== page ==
But again, like his former boss, O'Reilly coasted out of a giant scandal with a windfall check the most lottery players only dream of. According to NBC News, two sources confirmed that his severance check could be as high as $25 million dollars. But still, O'Reilly is disappointed. "It is tremendously disheartening that we part ways due to completely unfounded claims. But that is the unfortunate reality many of us in the public eye must live with today," he said in an additional statement.

Charlie Sheen

As part of Charlie Sheen's public meltdown, he waged war with his then-boss, showrunner and creator of Two and a Half Men, Chuck Lorre. The two beefed publicly, with Sheen doing repeated, increasingly insane media appearances, and Lorre surreptitiously writing "vanity cards" that flashed briefly after the show's end credits. Ultimately, Sheen was terminated by CBS in a scathing 11-page letter that stated their grounds for his removal were "a felony offense involving moral turpitude."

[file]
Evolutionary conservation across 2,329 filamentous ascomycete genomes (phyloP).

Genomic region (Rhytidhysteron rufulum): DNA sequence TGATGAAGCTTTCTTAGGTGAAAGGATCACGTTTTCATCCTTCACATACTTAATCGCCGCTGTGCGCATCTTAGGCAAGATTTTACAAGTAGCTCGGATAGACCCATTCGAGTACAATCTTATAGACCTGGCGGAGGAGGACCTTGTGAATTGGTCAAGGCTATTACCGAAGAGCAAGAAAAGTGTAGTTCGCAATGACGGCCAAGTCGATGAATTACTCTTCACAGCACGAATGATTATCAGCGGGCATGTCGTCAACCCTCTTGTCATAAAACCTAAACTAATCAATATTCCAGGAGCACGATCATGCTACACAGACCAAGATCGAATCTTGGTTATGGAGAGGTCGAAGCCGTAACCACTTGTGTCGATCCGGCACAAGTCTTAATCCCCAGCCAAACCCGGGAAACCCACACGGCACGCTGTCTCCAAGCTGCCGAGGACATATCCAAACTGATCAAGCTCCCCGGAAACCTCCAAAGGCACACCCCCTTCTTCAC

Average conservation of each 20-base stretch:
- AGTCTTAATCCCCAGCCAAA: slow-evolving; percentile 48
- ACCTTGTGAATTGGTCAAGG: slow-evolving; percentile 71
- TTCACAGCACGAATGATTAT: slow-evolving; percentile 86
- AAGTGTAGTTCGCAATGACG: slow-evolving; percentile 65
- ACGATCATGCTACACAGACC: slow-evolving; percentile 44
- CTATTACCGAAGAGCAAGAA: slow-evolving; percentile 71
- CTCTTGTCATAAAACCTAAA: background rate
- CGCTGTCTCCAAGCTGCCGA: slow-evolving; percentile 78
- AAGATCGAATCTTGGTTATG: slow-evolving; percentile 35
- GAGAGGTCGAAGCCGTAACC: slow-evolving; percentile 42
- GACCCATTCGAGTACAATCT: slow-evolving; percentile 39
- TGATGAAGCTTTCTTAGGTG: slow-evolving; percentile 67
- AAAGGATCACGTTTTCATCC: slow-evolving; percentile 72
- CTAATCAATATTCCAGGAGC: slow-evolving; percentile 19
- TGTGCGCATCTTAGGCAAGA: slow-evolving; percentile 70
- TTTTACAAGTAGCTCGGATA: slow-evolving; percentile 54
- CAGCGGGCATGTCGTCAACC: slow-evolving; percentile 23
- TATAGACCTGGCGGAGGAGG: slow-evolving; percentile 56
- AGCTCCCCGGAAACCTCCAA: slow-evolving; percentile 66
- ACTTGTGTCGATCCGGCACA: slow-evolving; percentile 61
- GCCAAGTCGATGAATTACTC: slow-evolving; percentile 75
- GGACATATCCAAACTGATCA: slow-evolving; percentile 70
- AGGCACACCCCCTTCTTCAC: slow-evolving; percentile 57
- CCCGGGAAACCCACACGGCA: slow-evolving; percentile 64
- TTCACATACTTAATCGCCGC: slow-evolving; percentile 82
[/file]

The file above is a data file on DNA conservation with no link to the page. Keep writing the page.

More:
Sheen, who was famously earning $1.8 million per episode at the time, filed a wrongful termination suit against Lorre and CBS seeking $100 million dollars. They ended up settling out of court for a rumored $25 million.

A TV analyst for Horizon Media told Fox 411 that Sheen still stood to make upwards of $100 million based on the backend agreement he had, which secured him royalties from syndication fees as well as "DVD sales and Netflix rentals." That means that when it was all said and done, Charlie Sheen probably made $125 million dollars off of a show from which he was not only fired, but also told his boss live on the radio to "suck his butt." Take our advice: Do not try this at your job. It won't work out the same way for you.